Songs to date:

 
Counting stars – One Republic – Naming bones
 
Dominoes – Jessie J – Cant see my abs too many dominoes
 
Newest one – Disneys Frozen – Let it go – Name the bones. Link to lyrics
 

4 ideas for GCSE PE classes

This guest post was written by Rachel Campbell @PEenthusiast1.

Engaging a GCSE PE class of 18 testosterone fuelled competitive boys isn’t easy and continually forces me to think outside of the box and to try innovative and fresh ideas which challenges me on a weekly basis during the ‘planning hour’ on a Sunday night. It was my first lesson with this class in September that made me realise I needed to adapt my teaching. A simple height and weight measurement to calculate BMI led to a shouting match and fiery arguments about who was taller and who had the biggest muscles. These competitive boys needed something to motivate them so here are a few of my top tips to engage learners in the classroom:

1. Create a class football league table.

Each lesson students are awarded points for behaviour in lessons, attitude, homework and punctuality. Those who work hard are rewarded and stay in the premiership but students are soon relegated into the championship and football leagues below when they fail to meet expectations. I started to see a change straight away, students were running to the classroom at the end of break to avoid being late, homework was finally being completed and the unveiling of results created a positive end to each academic term.

2. Teach as many practical lessons as possible to promote learning and progress.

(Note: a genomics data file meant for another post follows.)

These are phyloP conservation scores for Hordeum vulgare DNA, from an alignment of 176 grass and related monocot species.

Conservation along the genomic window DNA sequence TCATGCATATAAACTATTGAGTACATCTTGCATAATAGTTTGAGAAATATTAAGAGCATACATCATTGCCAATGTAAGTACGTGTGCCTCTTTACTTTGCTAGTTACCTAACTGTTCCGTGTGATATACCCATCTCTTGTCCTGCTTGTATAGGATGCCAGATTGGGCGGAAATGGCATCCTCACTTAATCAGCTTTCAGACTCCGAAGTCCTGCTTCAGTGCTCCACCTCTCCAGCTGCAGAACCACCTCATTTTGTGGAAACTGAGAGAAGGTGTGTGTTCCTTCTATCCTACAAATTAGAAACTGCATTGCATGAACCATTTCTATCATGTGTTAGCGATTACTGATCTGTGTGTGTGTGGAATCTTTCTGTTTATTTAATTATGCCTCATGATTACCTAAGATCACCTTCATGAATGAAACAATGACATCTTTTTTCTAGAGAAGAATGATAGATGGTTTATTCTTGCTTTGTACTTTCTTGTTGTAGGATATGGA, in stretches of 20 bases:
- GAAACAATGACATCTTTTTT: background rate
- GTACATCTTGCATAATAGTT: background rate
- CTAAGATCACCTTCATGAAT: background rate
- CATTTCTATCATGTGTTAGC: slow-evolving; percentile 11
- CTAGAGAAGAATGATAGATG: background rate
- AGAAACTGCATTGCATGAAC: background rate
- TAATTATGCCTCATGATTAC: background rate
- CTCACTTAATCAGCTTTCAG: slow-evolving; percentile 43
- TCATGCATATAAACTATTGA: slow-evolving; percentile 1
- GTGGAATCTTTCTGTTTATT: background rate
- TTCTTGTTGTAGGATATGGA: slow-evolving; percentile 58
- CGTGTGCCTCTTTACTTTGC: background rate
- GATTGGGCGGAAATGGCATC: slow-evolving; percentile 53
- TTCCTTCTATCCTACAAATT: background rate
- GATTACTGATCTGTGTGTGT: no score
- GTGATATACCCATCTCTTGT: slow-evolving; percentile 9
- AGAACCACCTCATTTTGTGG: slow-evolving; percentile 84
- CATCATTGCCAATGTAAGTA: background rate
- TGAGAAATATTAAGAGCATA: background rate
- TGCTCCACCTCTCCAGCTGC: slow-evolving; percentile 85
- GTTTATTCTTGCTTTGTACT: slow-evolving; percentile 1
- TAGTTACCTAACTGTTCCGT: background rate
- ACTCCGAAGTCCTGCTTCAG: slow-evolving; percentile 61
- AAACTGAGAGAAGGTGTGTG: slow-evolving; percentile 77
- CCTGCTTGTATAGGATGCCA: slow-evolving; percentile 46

Put instructions in an envelope for each student under a cone on the field at the start of the lesson. Students arrived to the classroom based lesson and had to race their peers to the field, find their envelope, follow the instructions and run back. Sometimes the instructions asked them to perform a sport specific warm up, design an exam question, answer a question or even just read the learning objective. When the students arrived back they were excited to learn and ready to discuss the lesson topic.

3. Invest in a football alarm clock.

 
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Encourage students to answer questions and perform tasks with a time limit. Students love to compete against each other and are motivated to work together.
 

4. Buy some department morph suits.

 
They have been used by my colleague Mr Roberts to teach muscles and bones. One of the students wears the costume whilst the other students labels. It brings the subject alive and students remember it.